“They went on a trip to London and other places,” he said. “We’ve used it in group settings, but we’ve also done a lot of individual visits.”

The Parker Life house on Landing Lane, in particular, made many individual visits.

“They had a particular resident who was doing hospice services, and he had been to the Grand Canyon a long time ago and it was one of his favorite experiences,” he said. “They were able to return it to the Grand Canyon via VR.”

Parker Life resident in Landing Lane with Rendever headphones

Virtual reality technology is used to help residents with terminal illness or cognitive decline remember the good times in their lives.

A Parker Life person on Landing Lane resident with dementia was also taken to a waterfall and a museum during VR visits.

“What’s interesting is that it was very interactive,” he said. “I was pointing. She was gesturing. She was moving with technology, so they were very excited to see her committed in a different way than anyone else. ”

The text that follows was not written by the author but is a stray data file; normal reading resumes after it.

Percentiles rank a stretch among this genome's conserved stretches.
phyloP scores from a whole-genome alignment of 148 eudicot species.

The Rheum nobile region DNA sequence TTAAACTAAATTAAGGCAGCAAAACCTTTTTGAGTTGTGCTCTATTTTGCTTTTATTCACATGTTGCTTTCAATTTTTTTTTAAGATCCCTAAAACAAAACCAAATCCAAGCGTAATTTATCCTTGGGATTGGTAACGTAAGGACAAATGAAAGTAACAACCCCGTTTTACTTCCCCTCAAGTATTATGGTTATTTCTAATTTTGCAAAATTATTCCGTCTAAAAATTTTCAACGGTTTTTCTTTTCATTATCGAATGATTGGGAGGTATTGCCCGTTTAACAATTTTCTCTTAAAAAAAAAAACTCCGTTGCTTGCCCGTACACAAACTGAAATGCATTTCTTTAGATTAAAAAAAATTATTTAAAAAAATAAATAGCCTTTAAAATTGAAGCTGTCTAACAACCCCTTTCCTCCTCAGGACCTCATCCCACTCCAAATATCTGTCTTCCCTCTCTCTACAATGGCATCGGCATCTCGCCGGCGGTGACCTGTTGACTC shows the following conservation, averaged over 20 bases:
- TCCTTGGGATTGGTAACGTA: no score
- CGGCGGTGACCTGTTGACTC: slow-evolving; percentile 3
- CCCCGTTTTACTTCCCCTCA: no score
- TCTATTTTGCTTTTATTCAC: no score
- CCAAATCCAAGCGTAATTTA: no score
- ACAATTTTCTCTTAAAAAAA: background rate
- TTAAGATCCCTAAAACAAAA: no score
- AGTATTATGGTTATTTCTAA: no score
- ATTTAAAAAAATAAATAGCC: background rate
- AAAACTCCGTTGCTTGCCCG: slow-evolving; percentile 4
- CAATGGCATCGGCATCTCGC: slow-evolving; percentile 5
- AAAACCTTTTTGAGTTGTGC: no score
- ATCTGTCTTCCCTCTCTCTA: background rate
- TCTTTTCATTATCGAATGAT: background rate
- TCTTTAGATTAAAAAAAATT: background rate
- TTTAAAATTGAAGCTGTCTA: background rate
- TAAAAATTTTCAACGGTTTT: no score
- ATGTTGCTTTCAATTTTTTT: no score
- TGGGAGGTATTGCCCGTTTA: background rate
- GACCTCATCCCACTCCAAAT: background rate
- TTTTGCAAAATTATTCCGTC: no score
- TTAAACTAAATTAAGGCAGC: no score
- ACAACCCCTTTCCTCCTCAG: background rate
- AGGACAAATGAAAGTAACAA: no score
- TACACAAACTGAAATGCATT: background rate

Tara Cunningham is Parker Life’s director of activities at Landing Lane and has seen very positive first-hand reactions from residents.

“We started using virtual reality in June 2020,” Cunningham said. “It was something that our technology director, Judy, was informing us about. We all had different meetings to get more information. Since then, it has been a huge success. “

During the course of the pandemic, he saw residents struggling with loneliness, boredom and sadness to stay away from relatives.

“Virtual reality has given them back a sense of belonging,” he said. Growing up with his grandparents, Cunningham has always been interested in caring for the elderly.

“I did a lot of volunteer work and my college internships were also cared for by seniors,” he said.

Even after the pandemic is over, he still plans for home residents to use VR technology. “Not only is it great for travel and culture, but there is a lot going on. One of the other things he’s great at is sensory simulation, ”he said.